holding that a federal assessment did not constitute "punishment" under the Assimilated Crimes ActSummary of this case from U.S. v. Norquay
Submitted October 16, 1986.
Decided December 15, 1986.
Joel M. Gershewitz, Washington, D.C., for appellant.
No brief was filed by appellee.
Appeal from the United States District Court for the Northern District of Iowa.
Before HEANEY, WOLLMAN, and MAGILL, Circuit Judges.
The United States appeals from an order imposing a single special assessment of $50 despite the defendant's conviction under two separate counts. We reverse and remand.
Russell Dobbins pled guilty to two counts of using a communication facility to facilitate a drug offense, in violation of 21 U.S.C. § 843(b) and (c). The district court sentenced Dobbins to imprisonment for a term of 18 months, fined him $1,000, and ordered him to pay a special assessment of $50 on one of the two counts. The court suspended Dobbins' sentence on the second count, as well as the $50 assessment for that conviction.
The government moved for reconsideration of the order suspending the $50 special assessment on the second conviction, arguing that 18 U.S.C. § 3013 makes mandatory a separate assessment on each count under which a defendant is convicted. The district court denied the motion, and this appeal followed.
Congress enacted 18 U.S.C. § 3013, entitled "Special Assessment on Convicted Persons," to generate income to offset the cost of the victim's assistance fund. S.Rep. No. 497, 98th Cong., 2d Sess. 13, reprinted in 1984 U.S. Code Cong. Admin.News 3182, 3607, 3619. Section 3013 provides:
(a) The court shall assess on any person convicted of an offense against the United States —
(1) in the case of a misdemeanor —
(A) the amount of $100 if the defendant is an individual; and
(B) the amount of $100 if the defendant is a person other than an individual; and
(2) in the case of a felony —
(A) the amount of $50 if the defendant is an individual; and
(B) the amount of $200 if the defendant is a person other than an individual.
(b) Such amount so assessed shall be collected in the manner that fines are collected in criminal cases.
Congress did not indicate, however, whether the assessment provision was to be applied on a "per defendant" or a "per count" basis.
A threshold issue is whether, as the district court held, the rule of lenity must be applied in construing section 3013. Two courts of appeals have addressed the question whether or not section 3013 constitutes "punishment." The Court of Appeals for the Tenth Circuit found that despite its stated purpose to aid victims, section 3013 is punitive because "the practical effect of the assessment is to make the assessment indistinguishable from a criminal fine." United States v. Mayberry, 774 F.2d 1018, 1021 (10th Cir. 1985). The Court of Appeals for the Third Circuit, on the other hand, held that the purpose of Congress in enacting section 3013 was to aid victims of crimes rather than to punish the offenders and that the rule of lenity requiring that any ambiguity in the terms of the statute be construed in favor of the defendant does not apply. United States v. Donaldson, 797 F.2d 125 (3d Cir. 1986).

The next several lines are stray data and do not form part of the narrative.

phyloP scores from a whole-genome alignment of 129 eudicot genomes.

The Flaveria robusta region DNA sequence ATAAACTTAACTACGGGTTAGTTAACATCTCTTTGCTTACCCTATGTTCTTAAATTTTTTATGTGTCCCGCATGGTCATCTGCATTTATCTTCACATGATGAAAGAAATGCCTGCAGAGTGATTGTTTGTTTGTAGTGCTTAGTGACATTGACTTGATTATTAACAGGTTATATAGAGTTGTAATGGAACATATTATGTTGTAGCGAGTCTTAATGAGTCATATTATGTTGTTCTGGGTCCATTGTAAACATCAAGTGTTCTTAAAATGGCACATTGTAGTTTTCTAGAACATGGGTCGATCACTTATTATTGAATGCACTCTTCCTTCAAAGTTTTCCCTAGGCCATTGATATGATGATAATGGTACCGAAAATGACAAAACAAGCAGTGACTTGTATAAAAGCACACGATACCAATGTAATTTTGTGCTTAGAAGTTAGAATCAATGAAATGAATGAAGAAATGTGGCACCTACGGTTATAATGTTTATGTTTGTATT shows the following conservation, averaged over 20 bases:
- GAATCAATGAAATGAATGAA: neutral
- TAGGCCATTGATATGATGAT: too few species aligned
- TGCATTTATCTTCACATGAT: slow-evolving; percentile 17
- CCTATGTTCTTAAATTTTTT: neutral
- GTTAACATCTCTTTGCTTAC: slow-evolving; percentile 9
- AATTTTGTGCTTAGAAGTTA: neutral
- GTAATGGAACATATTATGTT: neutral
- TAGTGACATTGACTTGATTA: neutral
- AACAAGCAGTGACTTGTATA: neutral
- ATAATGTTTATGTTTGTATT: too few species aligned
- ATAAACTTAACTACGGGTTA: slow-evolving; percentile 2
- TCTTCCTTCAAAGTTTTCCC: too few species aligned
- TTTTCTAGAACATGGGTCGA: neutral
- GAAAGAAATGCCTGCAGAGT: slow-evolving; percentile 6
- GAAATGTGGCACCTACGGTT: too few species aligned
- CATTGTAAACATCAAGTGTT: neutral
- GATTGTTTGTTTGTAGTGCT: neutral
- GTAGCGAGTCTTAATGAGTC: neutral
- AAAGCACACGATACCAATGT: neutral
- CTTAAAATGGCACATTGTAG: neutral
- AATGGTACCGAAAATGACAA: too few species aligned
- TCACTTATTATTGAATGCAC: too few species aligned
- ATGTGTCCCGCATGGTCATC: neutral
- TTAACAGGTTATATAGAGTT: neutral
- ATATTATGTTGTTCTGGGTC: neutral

We find the Donaldson decision persuasive, and we adopt its holding.
Only two circuits have addressed the question whether section 3013 provides for an assessment per count rather than per defendant. Both held that section 3013 requires a district court to assess payments for each count upon which separate punishment is possible. The Court of Appeals for the Second Circuit rejected the argument that only one assessment could be made against an individual convicted of several felonies:
Such a reading is illogical. If a defendant were simultaneously convicted on one misdemeanor and one felony, the clear language of 3013 would require separate $25 and $50 assessments. That being true, it cannot be supposed that Congress intended that the same defendant could be convicted simultaneously of several felonies and be subject to only a single $50 assessment. It is also unlikely that Congress would predicate the imposition of single or multiple assessments, based upon convictions for "an offense," upon the happenstance that an offense may be tried by itself or in combination with several other offenses. Furthermore, because money collected under section 3013 is paid into a Crime Victims Fund * * * it is reasonable to conclude that Congress, aware that multiple offenses would often entail multiple victims, intended that there should be a separate assessment for each offense.
United States v. Pagan, 785 F.2d 378, 381 (2d Cir. 1986). Similarly, the Court of Appeals for the Third Circuit stated that the single-assessment argument was "at odds with common sense," for the reasons enumerated in Pagan. Donaldson, 797 F.2d at 128.
We adopt the reasoning of the Pagan and Donaldson decisions and hold that section 3013 requires per count assessments. Accordingly, we reverse the order appealed from and remand the case to the district court for the imposition of the appropriate assessments.